Traders reluctant to shift main markets out of city

Published January 25, 2021
The crowded Ganjmandi market in Rawalpindi caters to the needs of the entire tehsil as well as neighbouring Islamabad. This wholesale market trades in food stuff and other daily-use items. — Photo by Mohammad Asim
The crowded Ganjmandi market in Rawalpindi caters to the needs of the entire tehsil as well as neighbouring Islamabad. This wholesale market trades in food stuff and other daily-use items. — Photo by Mohammad Asim

RAWALPINDI: Traders in the garrison city are reluctant to shift grain and other main markets out of the city to the sides of the proposed Ring Road, saying Punjab government has failed to devise a plan to accommodate them in its economic zones along the new artery.

The government wants to shift all main markets out of the city to reduce traffic congestion. Heavy traffic will also be not allowed to enter the city areas.

However, traders are of the view that the government has failed to devise a proper plan to shift the main markets along Ring Road.

“Will it be possible that traders travel to their new workplace at Rawat and back on a daily basis? We have asked the government to allocate residential areas along Ring Road so we will not have to commute between the city and the markets,” said Mohammad Saleem, a wholesale trader in Gunjmandi.

Say govt has failed to devise plan to accommodate them in economic zones along proposed Ring Road

He said: “Who will purchase plots for the construction of offices, godowns and houses in the new market area as it will require too much investment.”

Mohammad Akram, a trader at Narankari Bazaar, said transport charges would increase and there would be new surge in inflation.

When contacted, Rawalpindi Anjuman-i-Tajiran President Sharjeel Mir said the Ring Road project was good for economic activities but there were some resentments among the traders.

He said traders wanted that the government should not involve any mafia to purchase land for the establishment of the new markets.

“If the government purchases land and sells it to traders on easy installments for construction of godowns, offices and residential units, the traders would go to the new site without any hesitation,” he said.

He said for the shifting of main markets away from the city, the provincial government would have to take on board all local traders’ organisations instead of the organisation of elite industrialists and businessmen who had nothing to do with the local markets.

Mr Mir said it would be difficult to leave the century-old business centre of Raja Bazaar and adjoining markets without any comprehensive plan.

On the other hand, the local administration started the process for shifting goods transporters outside the city and asked them to purchase land along the Ring Road.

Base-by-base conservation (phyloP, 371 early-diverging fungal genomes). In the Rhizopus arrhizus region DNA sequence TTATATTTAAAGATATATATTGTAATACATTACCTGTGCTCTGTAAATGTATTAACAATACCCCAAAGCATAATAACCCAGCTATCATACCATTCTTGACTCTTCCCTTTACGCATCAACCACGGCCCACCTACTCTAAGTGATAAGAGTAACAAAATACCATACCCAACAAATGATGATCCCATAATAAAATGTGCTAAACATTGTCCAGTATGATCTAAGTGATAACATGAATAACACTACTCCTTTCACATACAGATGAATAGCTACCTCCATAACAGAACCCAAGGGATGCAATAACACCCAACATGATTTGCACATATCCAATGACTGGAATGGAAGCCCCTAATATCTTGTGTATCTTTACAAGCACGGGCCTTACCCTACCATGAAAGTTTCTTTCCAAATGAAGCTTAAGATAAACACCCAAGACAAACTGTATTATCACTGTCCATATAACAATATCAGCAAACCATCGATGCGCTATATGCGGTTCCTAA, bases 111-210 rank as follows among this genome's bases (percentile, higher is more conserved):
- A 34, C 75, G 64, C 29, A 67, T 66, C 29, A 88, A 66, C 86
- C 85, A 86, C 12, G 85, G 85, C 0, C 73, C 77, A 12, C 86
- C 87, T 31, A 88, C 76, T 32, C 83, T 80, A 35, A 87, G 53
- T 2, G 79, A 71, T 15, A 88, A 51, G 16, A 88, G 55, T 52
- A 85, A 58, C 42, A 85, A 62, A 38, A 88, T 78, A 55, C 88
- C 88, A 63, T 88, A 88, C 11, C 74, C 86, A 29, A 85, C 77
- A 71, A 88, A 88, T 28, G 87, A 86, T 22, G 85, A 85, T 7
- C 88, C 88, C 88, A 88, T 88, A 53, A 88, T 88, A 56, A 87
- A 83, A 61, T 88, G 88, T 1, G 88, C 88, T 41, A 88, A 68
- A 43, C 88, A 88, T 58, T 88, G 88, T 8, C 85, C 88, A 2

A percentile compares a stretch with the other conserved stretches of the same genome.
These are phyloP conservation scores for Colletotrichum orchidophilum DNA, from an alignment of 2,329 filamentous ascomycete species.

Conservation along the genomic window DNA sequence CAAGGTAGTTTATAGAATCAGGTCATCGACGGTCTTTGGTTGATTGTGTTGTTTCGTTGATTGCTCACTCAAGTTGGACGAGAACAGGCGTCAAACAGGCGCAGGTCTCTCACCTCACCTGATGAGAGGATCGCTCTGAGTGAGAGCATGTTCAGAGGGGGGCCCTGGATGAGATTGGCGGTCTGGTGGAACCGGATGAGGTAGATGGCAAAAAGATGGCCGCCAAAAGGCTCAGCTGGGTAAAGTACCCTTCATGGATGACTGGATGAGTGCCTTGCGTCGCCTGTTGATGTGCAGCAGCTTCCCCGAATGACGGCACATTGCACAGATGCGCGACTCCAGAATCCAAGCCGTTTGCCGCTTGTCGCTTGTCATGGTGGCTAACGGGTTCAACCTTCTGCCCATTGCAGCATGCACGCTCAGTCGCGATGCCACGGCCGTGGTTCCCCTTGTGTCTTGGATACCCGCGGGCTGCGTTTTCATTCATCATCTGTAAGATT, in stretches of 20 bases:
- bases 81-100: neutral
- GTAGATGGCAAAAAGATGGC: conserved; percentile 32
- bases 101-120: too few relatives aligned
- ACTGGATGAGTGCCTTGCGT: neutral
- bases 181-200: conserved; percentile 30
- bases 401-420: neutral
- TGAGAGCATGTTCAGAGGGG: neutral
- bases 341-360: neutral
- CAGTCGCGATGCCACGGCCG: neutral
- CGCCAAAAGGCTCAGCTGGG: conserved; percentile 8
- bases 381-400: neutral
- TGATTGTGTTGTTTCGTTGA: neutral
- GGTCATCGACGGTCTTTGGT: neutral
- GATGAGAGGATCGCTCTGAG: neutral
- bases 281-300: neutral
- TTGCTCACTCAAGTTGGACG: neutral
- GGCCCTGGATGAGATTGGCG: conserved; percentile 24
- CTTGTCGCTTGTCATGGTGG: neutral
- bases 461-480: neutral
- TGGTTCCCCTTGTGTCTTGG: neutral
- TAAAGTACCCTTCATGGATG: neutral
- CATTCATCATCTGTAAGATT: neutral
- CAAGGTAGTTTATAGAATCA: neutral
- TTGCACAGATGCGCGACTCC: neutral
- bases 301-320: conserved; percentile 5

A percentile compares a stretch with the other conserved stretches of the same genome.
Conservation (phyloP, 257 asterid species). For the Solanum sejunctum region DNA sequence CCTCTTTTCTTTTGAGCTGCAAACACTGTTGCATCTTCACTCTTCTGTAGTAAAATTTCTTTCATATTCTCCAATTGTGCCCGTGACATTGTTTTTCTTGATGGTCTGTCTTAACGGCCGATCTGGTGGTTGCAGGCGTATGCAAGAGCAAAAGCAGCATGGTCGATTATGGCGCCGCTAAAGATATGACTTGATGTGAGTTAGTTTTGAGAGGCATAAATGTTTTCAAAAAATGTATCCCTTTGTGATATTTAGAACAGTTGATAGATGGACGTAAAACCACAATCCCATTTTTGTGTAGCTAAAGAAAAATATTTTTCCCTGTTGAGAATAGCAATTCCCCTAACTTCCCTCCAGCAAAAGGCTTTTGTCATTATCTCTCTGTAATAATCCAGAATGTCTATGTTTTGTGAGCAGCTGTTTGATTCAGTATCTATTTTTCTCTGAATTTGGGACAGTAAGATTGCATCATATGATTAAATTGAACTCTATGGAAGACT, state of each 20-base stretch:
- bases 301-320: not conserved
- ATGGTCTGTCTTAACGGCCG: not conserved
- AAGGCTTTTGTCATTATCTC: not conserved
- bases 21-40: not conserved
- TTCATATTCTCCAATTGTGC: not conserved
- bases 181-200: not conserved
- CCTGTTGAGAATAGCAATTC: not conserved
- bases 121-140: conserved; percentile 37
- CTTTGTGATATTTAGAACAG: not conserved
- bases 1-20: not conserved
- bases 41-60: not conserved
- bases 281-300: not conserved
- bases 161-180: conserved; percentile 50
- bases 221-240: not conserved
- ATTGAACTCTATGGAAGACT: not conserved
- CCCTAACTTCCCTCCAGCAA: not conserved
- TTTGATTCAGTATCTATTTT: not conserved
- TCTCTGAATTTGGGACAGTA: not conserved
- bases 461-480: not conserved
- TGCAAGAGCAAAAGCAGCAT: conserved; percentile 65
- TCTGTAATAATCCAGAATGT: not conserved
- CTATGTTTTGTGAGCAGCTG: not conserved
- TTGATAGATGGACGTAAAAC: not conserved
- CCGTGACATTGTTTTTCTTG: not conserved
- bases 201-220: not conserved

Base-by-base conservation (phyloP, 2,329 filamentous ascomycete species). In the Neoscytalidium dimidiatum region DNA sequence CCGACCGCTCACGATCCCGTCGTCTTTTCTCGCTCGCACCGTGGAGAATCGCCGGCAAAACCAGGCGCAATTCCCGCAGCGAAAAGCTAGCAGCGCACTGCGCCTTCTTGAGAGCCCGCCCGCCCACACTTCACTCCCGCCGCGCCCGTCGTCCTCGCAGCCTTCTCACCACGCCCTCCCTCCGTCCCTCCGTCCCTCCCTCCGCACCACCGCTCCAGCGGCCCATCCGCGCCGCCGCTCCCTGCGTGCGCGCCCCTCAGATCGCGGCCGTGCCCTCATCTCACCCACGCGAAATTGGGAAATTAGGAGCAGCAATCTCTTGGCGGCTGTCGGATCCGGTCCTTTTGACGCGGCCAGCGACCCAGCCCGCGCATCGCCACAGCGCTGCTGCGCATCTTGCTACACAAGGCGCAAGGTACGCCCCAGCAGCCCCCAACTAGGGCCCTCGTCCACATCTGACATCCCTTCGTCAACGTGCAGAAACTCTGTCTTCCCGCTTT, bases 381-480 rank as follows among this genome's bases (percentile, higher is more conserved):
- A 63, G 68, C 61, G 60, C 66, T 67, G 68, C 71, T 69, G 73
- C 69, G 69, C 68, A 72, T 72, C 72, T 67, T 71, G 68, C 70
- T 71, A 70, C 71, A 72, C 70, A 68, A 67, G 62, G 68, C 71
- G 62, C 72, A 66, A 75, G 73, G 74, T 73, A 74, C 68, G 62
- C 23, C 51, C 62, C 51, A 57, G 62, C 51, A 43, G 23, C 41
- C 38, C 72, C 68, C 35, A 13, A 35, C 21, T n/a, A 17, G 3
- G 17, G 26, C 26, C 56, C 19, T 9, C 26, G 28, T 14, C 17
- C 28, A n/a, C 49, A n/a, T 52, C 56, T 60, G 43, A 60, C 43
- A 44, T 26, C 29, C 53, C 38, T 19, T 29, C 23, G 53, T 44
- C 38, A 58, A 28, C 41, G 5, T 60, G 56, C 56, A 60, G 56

However, the transporters said they would shift to the new site when the markets are shifted outside the city. They also expressed doubts about availability of land and the lack of mechanism in this regard.

Meanwhile, Rawalpindi Development Authority (RDA) Director General Chaudhry Maqbool Ahmed on Sunday held a meeting with the officials of Goods Carriers Association Ganjmandi and discussed transfer of over 250 truck terminals from the densely populated areas of the city to Rawalpindi Ring Road.

The RDA chief said after completion of Ring Road, entry of heavy traffic in the city would be banned and all goods transporters would be shifted to Rawat and CPEC route at Hakla.

He said more than 200 acres near Rawat would be available for goods transporters and 400 acres near Hakla for truck terminals and warehouses.

Shakeel Qureshi, president Goods Carriers Association, said the presence of truck transporters in densely populated areas of the city had created problems for transporters and the timely delivery of goods to the business community.

He said 50 to 70 containers, 100 to 150 10-wheeler trucks and 400 to 500 Hino vehicles enter the city daily.

He said 1,000 kanals should be provided for truck terminals and warehouses on Ring Road and the width of the roads should be 120 feet.

Mr Qureshi said apart from electricity, gas, water and telephone facilities, workshops, residential complexes and shopping centers should also be set up at the truck depots on Ring Road.

He said all truck terminals had been established before the formation of Pakistan and have now become very congested.

Published in Dawn, January 25th, 2021

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